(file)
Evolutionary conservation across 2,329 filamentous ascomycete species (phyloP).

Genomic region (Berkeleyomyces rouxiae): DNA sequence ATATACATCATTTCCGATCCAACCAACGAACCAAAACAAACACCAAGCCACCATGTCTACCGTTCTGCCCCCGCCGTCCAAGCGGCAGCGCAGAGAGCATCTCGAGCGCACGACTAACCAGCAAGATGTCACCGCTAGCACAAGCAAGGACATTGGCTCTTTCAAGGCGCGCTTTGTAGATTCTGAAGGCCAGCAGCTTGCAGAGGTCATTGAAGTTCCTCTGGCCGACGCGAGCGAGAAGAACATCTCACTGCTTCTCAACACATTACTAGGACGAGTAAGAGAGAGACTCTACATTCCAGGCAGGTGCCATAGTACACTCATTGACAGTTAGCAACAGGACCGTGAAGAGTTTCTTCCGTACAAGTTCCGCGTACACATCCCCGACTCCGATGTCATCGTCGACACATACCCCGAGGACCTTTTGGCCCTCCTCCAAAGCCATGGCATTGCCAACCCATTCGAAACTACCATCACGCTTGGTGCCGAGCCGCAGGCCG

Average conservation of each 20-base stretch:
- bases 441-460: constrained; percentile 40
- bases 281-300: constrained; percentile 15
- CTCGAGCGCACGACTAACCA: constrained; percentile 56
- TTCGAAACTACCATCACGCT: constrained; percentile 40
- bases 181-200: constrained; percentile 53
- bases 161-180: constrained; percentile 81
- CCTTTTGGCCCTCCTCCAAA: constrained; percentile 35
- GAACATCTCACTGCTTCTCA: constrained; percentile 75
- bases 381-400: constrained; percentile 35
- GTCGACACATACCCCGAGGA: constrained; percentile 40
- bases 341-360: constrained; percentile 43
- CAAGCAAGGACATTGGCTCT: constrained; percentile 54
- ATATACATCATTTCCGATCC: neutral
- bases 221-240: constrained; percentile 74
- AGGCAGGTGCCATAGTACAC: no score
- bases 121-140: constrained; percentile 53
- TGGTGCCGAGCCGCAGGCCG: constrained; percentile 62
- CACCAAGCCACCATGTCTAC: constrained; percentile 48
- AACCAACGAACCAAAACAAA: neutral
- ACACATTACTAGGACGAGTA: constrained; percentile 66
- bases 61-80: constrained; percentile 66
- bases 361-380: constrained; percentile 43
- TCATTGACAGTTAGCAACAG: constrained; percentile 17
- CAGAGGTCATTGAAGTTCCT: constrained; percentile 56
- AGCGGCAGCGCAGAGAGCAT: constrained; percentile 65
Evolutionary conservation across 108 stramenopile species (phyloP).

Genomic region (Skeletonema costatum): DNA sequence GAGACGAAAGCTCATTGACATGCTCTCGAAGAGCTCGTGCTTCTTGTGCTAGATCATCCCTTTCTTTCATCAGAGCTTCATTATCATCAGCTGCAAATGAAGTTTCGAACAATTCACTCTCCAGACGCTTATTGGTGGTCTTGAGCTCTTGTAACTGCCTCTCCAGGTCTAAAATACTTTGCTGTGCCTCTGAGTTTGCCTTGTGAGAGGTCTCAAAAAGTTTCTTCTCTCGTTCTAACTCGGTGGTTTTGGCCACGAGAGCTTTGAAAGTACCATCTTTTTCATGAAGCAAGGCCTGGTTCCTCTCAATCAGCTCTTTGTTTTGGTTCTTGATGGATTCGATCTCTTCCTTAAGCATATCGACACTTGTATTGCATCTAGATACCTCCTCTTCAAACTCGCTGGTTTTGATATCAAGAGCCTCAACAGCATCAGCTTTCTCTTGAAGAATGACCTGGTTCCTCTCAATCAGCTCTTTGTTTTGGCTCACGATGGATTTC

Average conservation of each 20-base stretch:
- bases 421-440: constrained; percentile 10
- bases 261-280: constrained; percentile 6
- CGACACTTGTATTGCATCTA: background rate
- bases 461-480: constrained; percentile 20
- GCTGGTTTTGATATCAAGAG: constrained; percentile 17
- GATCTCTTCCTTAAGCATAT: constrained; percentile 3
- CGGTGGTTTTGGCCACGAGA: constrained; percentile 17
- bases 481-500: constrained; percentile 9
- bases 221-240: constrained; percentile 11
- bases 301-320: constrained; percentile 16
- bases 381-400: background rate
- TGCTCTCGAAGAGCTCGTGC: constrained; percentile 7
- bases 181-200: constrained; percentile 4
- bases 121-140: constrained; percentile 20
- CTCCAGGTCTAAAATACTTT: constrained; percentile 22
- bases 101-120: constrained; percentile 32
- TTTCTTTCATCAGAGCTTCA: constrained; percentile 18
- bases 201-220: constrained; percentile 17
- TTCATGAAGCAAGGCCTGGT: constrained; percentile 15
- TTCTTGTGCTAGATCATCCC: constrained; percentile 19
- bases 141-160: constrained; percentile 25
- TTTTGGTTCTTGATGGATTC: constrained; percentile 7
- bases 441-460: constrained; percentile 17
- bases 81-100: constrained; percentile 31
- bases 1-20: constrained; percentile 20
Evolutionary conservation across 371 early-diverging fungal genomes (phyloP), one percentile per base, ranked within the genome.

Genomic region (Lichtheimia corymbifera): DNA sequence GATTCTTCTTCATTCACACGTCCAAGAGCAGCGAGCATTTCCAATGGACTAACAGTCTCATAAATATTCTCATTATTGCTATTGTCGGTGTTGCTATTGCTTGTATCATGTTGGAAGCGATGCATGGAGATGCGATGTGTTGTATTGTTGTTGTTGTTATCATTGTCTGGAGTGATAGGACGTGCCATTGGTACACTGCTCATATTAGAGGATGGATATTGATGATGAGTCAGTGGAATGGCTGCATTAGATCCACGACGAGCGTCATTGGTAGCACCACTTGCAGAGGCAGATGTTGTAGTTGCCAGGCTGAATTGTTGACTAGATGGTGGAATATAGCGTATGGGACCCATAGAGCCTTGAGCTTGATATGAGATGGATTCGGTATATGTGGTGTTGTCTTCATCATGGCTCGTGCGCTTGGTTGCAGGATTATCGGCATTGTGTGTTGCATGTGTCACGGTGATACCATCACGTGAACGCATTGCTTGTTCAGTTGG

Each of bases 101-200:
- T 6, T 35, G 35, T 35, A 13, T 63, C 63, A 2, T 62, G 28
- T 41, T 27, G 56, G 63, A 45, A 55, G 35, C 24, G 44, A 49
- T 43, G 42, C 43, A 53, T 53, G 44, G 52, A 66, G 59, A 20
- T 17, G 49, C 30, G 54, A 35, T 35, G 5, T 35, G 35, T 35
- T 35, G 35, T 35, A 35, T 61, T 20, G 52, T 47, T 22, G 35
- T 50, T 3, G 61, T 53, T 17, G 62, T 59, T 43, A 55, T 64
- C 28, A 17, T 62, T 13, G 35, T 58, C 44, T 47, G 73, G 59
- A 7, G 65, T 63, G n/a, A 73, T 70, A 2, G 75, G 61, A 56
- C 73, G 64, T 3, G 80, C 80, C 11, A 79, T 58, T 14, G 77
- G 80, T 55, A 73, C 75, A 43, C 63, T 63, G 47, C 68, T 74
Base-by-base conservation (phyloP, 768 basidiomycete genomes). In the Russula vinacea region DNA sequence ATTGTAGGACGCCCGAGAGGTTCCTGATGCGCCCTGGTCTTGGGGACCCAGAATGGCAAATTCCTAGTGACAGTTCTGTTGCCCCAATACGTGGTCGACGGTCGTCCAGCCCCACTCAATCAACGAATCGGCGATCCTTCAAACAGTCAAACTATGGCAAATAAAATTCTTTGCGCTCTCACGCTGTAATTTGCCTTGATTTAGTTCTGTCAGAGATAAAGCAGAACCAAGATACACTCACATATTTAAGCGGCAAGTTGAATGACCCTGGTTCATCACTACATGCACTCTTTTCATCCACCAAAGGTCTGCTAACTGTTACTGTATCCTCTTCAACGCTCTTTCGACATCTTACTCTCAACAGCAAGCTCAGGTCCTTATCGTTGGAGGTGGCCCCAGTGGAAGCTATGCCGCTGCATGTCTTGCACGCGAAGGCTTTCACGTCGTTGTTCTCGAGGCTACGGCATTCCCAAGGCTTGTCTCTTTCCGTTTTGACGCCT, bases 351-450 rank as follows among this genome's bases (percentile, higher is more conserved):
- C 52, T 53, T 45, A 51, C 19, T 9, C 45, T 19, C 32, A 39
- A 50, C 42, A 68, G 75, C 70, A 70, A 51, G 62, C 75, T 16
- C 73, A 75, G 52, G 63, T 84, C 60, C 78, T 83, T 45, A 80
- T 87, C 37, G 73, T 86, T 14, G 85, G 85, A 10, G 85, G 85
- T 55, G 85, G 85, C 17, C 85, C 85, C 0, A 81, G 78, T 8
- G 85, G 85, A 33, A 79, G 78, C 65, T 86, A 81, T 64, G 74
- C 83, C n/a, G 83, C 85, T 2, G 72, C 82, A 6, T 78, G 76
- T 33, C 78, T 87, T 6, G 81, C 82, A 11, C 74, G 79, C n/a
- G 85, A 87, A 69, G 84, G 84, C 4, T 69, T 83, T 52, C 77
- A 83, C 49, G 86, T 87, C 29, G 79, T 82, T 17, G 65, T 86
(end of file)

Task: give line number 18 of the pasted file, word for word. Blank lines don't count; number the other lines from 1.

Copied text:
- AGGCAGGTGCCATAGTACAC: no score